Why Did Obama Suppress This Torture Report?
More than a year ago, the White House received an expansive report on torture at the hands of the CIA — but it was never released to the public. Now, Sen. Mark Udall wants to know why. On Tuesday, Udall sent an open letter to the White House, urging the President to make public the 6,000-plus page torture report, compiled more than a year ago by the Senate Intelligence Committee, of which Udall is a member.
The report in question has been in the works since 2009, and the Senate approved it in Dec. 2012. The top-secret document includes details on all CIA prisoners; the conditions in which they were kept; whether or not they were tortured; whether they yielded any information; and to what extent the CIA sought to cover up their own behavior. The White House has refused to declassify this report which, as Udall points out, runs contrary to Obama's stated commitment to "transparency."
In his letter, Udall writes that he's strongly opposed to the nomination of Caroline Krass to the job of General Counsel of the CIA. He raises serious concerns about the CIA's activities, and claims that the information presented to the American public about the CIA's torture methods is far from accurate.
[T]he significant amount of information on the CIA's detention and interrogation program that has been declassified and released to the American public is misleading and inaccurate.
[M]uch of what has been declassified and released about the operation, management, and effectiveness of the CIA's Detention Interrogation Program is simply wrong.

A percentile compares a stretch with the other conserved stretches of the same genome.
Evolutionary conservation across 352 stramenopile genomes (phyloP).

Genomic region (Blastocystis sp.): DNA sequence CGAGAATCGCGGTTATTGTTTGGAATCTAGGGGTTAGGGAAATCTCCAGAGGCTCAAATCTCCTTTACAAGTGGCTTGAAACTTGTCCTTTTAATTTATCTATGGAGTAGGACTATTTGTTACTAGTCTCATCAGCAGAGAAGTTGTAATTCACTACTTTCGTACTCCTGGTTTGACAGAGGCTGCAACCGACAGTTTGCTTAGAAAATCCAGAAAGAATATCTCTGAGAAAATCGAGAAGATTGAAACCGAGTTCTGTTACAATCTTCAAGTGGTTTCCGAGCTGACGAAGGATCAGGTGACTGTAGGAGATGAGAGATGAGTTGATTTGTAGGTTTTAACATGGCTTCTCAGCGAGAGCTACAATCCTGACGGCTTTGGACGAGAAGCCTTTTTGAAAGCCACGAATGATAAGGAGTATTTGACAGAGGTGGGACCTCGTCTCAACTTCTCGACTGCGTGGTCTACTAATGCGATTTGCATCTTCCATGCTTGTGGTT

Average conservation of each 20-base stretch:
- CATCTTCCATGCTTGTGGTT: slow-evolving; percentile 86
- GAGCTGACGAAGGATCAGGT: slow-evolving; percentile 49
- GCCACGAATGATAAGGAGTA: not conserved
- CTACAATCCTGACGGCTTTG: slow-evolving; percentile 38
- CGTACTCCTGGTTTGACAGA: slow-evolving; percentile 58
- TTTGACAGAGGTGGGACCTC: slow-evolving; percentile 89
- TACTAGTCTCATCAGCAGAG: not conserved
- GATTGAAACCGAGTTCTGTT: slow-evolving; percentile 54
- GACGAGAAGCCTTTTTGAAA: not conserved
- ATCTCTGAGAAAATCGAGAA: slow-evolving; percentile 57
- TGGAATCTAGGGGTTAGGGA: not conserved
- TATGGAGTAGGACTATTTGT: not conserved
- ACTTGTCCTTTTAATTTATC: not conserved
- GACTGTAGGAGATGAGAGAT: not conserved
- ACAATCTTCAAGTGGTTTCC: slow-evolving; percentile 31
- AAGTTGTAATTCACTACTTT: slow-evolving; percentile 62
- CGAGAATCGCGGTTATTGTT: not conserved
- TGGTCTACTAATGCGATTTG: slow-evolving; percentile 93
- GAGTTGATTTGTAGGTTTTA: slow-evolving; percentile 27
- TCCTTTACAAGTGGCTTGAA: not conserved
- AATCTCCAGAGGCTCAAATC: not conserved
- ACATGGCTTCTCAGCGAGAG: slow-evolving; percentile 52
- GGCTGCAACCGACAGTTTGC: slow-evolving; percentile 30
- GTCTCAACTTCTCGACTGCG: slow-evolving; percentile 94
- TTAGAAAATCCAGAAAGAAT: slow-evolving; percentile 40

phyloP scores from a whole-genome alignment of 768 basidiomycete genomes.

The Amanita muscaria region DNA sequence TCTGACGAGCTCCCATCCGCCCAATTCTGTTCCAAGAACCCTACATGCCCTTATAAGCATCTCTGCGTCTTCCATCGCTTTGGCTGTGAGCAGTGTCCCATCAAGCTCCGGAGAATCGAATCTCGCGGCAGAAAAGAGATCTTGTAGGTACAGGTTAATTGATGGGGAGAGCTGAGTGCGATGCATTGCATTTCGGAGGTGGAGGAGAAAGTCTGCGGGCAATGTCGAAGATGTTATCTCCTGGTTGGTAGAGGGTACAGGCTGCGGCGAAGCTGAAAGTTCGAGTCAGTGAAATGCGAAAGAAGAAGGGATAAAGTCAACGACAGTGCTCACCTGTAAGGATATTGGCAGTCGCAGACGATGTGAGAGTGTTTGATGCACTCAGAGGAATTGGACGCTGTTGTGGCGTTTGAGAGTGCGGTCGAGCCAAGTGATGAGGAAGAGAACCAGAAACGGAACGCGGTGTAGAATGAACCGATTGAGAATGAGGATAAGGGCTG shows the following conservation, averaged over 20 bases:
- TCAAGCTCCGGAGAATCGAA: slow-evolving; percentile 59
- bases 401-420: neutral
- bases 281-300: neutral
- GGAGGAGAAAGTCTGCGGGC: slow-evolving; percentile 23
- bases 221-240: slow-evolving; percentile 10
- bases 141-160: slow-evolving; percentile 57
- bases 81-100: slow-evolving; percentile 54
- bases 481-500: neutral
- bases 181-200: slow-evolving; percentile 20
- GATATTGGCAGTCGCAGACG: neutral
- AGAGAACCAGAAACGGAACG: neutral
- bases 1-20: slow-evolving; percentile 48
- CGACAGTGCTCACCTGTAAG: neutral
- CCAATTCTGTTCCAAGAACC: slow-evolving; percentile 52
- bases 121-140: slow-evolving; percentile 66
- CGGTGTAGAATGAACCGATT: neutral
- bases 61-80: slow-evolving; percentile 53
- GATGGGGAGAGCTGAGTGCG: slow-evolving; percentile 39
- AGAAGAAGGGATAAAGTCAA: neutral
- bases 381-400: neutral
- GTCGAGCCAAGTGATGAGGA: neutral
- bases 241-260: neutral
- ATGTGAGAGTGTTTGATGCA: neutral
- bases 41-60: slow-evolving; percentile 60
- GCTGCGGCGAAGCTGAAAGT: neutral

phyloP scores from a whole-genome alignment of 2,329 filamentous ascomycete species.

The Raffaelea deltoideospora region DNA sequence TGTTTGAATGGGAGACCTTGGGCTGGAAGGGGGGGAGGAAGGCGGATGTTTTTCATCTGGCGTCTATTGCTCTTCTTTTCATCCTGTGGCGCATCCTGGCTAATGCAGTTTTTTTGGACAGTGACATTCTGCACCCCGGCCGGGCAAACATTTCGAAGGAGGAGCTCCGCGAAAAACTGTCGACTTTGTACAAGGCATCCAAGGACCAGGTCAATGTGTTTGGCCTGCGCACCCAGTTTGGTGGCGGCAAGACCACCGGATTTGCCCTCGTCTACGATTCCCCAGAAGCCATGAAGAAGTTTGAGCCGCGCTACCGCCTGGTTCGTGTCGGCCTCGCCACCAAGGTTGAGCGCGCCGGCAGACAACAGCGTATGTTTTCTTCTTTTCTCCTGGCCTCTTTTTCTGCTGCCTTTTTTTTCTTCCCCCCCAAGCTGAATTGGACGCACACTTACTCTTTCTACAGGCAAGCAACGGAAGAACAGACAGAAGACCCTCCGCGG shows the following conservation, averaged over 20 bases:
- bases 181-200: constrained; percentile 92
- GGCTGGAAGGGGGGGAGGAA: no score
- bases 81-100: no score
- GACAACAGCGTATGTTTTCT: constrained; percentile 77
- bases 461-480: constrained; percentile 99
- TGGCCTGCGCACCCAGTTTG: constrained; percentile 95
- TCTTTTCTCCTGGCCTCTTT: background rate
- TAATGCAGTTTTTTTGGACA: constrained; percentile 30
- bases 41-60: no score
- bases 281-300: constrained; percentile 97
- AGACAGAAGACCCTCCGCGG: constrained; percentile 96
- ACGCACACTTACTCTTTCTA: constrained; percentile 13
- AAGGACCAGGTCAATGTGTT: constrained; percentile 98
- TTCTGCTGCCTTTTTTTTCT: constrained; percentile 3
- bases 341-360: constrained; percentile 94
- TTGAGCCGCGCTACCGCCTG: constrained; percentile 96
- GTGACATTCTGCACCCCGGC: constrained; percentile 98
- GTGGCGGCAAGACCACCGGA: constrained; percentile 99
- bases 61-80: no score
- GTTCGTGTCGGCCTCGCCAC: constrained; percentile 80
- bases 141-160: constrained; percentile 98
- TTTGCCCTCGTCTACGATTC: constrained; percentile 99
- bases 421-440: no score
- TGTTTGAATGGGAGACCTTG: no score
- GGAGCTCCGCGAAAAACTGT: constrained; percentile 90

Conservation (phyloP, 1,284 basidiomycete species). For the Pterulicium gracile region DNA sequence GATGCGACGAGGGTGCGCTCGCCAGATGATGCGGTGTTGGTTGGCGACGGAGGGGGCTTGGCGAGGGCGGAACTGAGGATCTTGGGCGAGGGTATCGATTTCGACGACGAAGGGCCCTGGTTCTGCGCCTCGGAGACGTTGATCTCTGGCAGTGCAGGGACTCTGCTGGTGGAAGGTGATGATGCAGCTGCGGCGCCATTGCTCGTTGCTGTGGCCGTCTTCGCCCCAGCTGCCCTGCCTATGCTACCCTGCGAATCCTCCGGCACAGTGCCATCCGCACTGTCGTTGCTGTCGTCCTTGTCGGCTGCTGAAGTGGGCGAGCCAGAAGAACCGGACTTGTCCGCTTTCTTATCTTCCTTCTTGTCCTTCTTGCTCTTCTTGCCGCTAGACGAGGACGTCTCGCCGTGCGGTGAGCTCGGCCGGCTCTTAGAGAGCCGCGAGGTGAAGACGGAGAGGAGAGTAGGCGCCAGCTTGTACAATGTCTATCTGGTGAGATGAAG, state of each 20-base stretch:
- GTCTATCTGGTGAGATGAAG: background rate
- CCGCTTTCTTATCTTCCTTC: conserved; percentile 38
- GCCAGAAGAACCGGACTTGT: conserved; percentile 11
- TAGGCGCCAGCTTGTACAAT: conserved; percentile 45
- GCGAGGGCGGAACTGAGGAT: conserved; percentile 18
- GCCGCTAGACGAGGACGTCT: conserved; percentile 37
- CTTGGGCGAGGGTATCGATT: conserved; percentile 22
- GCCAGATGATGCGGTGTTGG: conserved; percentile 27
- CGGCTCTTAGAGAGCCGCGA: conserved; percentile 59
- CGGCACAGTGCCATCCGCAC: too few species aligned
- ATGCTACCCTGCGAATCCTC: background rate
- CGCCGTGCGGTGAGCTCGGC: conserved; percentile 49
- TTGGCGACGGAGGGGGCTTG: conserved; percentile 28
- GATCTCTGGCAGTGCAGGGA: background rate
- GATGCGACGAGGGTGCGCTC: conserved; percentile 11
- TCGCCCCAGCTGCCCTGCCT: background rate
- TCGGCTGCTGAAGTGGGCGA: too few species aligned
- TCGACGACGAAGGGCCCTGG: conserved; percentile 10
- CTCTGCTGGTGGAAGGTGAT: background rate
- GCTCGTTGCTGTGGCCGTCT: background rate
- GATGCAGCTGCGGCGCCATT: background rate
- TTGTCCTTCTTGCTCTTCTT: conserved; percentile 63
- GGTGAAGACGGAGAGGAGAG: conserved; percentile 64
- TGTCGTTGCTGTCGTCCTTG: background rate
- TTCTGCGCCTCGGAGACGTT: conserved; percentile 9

But one of the most disturbing — and cryptic — accusations Udall levels against the president comes toward the end of the letter. "As you are aware, the CIA has recently taken unprecedented action against the Committee in relation to the internal CIA review, and I find these actions to be incredibly troubling for the Committee's oversight responsibilities and for our democracy," Udall writes.
Udall is referring to recent accusations that the CIA monitored the computers of several Senate aides who were preparing the torture report. After members of Congress lodged complaints, the CIA Inspector General's office demanded this week that the Justice Department launch an investigation into the allegations.
Naturally, officials are staying tight-lipped about the investigation. However, the "actions" to which Udall refers is believed to be the computer-spying that allegedly took place after CIA officials suspected members of the Senate committee had gained unauthorized access to agency documents.
This occurred last year, after CIA director John Brennan offered a rebuttal to the 6,000-plus page report, challenging several of the facts listed and denying the report's conclusion that the torture methods used didn't yield any helpful outcomes. Six months later, in Dec. 2012, Udall countered Brennan's claims, saying he'd come across an internal CIA report which "corroborates some of the important findings of the Committee Study," according to Udell's letter, and "contradicts the CIA's official June 27, 2013, response."
Udall's statement was a red flag for the CIA, suggesting that there had, in fact, been unauthorized access of their database.
The Senate's report took around four years to compile, and allegedly cost around $40 million to put together. Part of that cost was incurred because the CIA insisted that classified cables could only be reviewed on computers at a secure facility in Northern Virginia. It was these computers that the CIA allegedly monitored.